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Contrasting genomic evolution between domesticated and wild Kluyveromyces lactis yeast populations.
Anne Friedrich, Jean-Sébastien Gounot, Andreas Tsouris, Claudine Bleykasten, Kelle Freel, Claudia Caradec, Joseph Schacherer.
Genome Biology and Evolution. 2023. doi:10.1093/gbe/evad004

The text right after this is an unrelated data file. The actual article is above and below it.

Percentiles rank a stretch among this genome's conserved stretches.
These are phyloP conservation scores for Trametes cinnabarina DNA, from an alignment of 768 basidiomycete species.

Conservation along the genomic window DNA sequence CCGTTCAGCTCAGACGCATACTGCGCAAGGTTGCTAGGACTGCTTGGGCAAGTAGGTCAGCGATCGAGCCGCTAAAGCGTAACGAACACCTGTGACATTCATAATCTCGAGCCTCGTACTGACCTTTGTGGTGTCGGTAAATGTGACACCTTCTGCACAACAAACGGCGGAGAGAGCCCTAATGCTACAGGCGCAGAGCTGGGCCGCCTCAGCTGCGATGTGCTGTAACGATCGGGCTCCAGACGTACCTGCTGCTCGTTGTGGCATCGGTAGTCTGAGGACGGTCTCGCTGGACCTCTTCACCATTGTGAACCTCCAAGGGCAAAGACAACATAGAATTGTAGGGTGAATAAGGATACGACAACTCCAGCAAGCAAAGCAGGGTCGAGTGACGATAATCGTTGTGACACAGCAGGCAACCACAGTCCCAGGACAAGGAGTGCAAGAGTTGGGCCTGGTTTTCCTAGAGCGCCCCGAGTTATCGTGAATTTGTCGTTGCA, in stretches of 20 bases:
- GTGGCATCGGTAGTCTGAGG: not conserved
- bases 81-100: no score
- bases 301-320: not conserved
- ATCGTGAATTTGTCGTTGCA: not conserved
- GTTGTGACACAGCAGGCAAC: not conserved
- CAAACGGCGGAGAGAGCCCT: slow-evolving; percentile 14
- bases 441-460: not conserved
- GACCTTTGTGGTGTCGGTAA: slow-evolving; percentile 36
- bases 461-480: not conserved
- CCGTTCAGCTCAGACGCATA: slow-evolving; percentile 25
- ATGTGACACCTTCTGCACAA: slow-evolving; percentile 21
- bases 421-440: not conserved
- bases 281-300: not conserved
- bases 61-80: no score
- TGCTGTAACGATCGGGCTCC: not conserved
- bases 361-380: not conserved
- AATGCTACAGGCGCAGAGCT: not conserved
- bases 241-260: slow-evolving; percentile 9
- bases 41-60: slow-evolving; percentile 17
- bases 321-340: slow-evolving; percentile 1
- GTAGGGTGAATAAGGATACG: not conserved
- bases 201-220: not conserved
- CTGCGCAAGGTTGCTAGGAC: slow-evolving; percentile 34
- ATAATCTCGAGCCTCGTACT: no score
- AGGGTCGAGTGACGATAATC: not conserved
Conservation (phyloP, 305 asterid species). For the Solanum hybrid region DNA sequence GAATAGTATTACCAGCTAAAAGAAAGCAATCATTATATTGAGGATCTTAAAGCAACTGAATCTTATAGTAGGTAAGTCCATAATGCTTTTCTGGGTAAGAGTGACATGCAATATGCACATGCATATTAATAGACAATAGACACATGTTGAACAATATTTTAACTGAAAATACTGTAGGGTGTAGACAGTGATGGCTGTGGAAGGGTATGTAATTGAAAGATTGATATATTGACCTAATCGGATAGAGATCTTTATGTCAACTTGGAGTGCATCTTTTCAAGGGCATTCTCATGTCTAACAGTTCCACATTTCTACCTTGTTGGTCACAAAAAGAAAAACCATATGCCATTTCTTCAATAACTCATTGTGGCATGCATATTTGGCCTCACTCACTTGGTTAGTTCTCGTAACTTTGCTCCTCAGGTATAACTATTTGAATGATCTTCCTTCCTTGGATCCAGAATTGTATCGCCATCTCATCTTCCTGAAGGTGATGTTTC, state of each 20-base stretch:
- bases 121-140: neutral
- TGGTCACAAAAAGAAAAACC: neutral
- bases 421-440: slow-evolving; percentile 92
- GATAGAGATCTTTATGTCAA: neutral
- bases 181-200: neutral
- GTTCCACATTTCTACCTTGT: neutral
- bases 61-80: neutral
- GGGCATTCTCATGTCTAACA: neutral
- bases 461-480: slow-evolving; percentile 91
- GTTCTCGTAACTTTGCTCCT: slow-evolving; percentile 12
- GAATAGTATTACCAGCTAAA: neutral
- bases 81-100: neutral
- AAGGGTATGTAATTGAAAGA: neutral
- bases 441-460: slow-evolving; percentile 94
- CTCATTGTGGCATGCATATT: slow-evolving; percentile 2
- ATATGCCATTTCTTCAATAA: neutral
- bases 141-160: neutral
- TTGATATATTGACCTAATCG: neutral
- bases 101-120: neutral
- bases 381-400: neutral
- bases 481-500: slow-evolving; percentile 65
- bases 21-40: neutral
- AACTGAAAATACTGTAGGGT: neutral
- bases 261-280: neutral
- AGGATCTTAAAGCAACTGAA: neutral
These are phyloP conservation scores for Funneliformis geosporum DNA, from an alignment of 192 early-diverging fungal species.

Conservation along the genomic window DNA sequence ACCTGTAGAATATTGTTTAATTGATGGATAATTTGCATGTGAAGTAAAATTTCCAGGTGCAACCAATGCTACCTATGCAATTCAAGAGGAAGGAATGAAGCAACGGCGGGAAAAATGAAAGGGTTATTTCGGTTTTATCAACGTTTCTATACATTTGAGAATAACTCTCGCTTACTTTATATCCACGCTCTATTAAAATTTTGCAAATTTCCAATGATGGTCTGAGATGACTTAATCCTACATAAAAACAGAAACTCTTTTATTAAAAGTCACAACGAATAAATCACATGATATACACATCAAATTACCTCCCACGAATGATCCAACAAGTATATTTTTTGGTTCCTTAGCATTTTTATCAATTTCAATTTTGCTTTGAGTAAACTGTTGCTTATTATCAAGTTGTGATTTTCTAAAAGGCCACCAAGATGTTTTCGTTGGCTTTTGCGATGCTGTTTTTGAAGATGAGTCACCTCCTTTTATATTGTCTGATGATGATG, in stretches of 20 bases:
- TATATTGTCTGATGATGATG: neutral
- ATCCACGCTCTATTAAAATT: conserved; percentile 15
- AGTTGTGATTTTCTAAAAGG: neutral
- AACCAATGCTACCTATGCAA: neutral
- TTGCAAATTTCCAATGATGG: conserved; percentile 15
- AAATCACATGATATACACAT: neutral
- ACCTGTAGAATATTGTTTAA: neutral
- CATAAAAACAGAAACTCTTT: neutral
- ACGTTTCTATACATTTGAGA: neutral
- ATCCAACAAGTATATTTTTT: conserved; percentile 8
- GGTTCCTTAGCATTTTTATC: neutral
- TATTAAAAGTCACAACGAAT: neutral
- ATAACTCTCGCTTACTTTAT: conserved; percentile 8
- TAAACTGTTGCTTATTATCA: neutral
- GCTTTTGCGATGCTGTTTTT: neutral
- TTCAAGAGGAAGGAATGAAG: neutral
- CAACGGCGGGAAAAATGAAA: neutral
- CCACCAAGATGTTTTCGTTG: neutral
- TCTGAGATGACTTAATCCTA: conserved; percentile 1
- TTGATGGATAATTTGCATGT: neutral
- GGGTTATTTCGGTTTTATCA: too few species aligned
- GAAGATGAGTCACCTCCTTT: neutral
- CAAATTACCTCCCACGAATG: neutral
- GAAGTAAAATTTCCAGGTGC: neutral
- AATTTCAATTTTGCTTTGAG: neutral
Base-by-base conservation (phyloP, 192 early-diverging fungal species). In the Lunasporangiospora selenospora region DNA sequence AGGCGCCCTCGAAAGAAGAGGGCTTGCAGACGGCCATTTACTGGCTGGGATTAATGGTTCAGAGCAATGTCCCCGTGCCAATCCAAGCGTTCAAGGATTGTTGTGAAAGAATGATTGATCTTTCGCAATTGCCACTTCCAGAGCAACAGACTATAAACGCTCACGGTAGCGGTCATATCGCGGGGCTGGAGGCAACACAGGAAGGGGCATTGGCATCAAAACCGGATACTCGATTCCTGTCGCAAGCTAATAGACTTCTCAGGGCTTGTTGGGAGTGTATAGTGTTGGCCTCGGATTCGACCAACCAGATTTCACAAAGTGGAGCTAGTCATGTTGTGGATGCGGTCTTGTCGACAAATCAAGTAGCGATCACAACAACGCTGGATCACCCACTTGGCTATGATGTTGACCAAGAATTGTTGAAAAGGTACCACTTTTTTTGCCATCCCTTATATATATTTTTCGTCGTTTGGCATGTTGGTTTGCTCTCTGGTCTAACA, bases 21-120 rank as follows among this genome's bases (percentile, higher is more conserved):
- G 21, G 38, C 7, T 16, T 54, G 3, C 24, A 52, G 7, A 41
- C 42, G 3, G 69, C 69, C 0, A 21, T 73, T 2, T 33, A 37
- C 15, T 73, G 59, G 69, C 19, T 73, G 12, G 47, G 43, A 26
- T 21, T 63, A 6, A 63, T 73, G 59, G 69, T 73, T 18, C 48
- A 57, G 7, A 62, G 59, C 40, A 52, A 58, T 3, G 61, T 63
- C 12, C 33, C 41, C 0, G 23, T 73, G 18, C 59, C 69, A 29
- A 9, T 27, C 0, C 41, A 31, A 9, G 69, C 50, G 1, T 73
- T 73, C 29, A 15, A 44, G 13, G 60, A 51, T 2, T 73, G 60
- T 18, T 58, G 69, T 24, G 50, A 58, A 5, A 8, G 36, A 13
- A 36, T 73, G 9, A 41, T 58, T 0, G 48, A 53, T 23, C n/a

The process of domestication has variable consequences on genome evolution leading to different phenotypic signatures. Access to the complete genome sequences of a large number of individuals makes it possible to explore the different facets of this domestication process. Here, we sought to explore the genome evolution of Kluyveromyces lactis, a yeast species well-known for its involvement in dairy processes but also present in natural environments. Using a combination of short and long-read sequencing strategies, we investigated the genomic variability of 41 K. lactis isolates and found that the overall genetic diversity of this species is very high (θw = 3.3 × 10−2) compared to other species such as Saccharomyces cerevisiae (θw = 1.6 × 10−2). However, the domesticated dairy population shows a reduced level of diversity (θw = 1 × 10−3), probably due to a domestication bottleneck. In addition, this entire population is characterized by the introgression of the LAC4 and LAC12 genes, responsible for lactose fermentation and coming from the closely related species, Kluyveromyces marxianus, as previously described. Our results also highlighted that the LAC4/LAC12 gene cluster was acquired through multiple and independent introgression events. Finally, we also identified several genes that could play a role in adaptation to dairy environments through copy number variation. These genes are involved in sugar consumption, flocculation and drug resistance, and may play a role in dairy processes. Overall, our study illustrates contrasting genomic evolution and sheds new light on the impact of domestication processes on it.